FRANKFURT, GERMANY -- Building on its announcements yesterday of new storage platforms, Hewlett-Packard Corp. turned its attention to big data, releasing upgraded versions of its analytics
Both HP AppSystems, its application optimization family, and its Vertica analytics platform will now support Apache Hadoop, the company said on day two of its Discover conference in Frankfurt.
Paul Miller, vice-president of converged application systems at HP's enterprise group, said the decision to provide Hadoop integration in AppSystems grew out of its widespread popularity among customers.
“What's great about Hadoop is that it's in the open-source marketplace,” he said, but added that “with Hadoop tools today, you're flying relatively blind.”
HP, he said, was adding enterprise tweaks to the distributed file system in AppSystems, including a dashboard that can control both hardware and software. There are also new tools that can determine, for example, if a Hadoop node has failed, he added.
In the same vein, the company said its new version of Vertica Analytics (6.1) has a second HDFS connector for Hadoop and would include improved support for the R statistical modeling language. Basic R functionality was originally introduced in version 6.0.
Colin Mahony, senior vice-president and general manager for HP Vertica, said that HP is bolstering its analytics capabilities to allow companies to monetize their unstructured information, with returns as high as 10 times the initial dollar investment on the technology needed, according to a study he cited during his presentation.
“When people throw away data it's like throwing away money to me,” Mahony said. And whenever data can be analyzed faster, the profits are higher, he added.
He used the example of a telecommunications company cross-checking customers with less than two months left on their mobile contracts against negative interactions with its service arm.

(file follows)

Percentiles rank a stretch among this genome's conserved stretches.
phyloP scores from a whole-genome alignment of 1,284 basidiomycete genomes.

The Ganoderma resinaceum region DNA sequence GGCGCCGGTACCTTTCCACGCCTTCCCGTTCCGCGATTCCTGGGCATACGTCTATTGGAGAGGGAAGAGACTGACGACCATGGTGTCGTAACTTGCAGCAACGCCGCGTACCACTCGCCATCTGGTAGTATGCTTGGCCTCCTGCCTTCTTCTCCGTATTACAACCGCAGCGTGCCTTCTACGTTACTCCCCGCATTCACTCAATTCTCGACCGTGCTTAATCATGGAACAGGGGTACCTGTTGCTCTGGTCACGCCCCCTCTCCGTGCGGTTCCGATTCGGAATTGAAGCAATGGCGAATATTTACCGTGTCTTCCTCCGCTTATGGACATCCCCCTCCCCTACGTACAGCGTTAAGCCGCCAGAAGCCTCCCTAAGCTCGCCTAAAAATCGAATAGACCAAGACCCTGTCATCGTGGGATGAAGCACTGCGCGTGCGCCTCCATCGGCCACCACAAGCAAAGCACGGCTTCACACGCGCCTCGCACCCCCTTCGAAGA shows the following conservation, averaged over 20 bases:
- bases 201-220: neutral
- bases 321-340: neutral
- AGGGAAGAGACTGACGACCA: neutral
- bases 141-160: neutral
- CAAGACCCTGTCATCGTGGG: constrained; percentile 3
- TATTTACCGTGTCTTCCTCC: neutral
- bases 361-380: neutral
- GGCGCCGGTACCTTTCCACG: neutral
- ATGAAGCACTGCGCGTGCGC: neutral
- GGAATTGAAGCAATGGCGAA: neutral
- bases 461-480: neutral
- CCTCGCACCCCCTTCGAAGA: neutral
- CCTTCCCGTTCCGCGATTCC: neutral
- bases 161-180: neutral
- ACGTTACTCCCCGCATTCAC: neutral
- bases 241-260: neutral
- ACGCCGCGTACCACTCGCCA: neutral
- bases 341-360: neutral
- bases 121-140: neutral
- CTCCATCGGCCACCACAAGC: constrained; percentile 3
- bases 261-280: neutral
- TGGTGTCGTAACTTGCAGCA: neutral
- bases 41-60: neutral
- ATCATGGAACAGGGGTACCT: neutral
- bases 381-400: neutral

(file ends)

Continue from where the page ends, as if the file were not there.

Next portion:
HP also announced a number of other new products and services, including support for customers running SAP systems, and targeted analytics platforms for telcos, marketing organizations and companies’ legal compliance divisions.
The latter is called the Autonomy
Legal & Compliance Performance Suite. Andrew Joiner, CEO of multichannel technologies at HP Autonomy, said the platform can be deployed in its private cloud and will give chief legal officers and chief compliance officers (“not the savviest buyers of IT”) more intuitive key performance indicators. “You can't govern and manage risk if you can't understand it,” he said.
With the new platform, these executives can take a “blob” of information in the cloud “and turn it into an information asset.” According to HP, it currently manages 50 PB of “sensitive information” in private cloud environments.HP is also going to hold big data workshops with customers to train them in using their products.
“This is not your grandfather's data warehouse any more,” said Valerie Logan, vice-president for information management and analytics for HP-ES business solutions. The so-called “transformation workshops” will help customers adapt to new business intelligence strategies, she said.
Following the announcements, HP CEO Meg Whitman reassured the audience at the conference's plenary session about the overall direction the company is headed in. The company has gotten bad press recently due to financial shortcomings and, at Autonomy, fraudulent accounting practices.
“Despite what you may have heard, innovation is alive and well at HP,” Whitman said.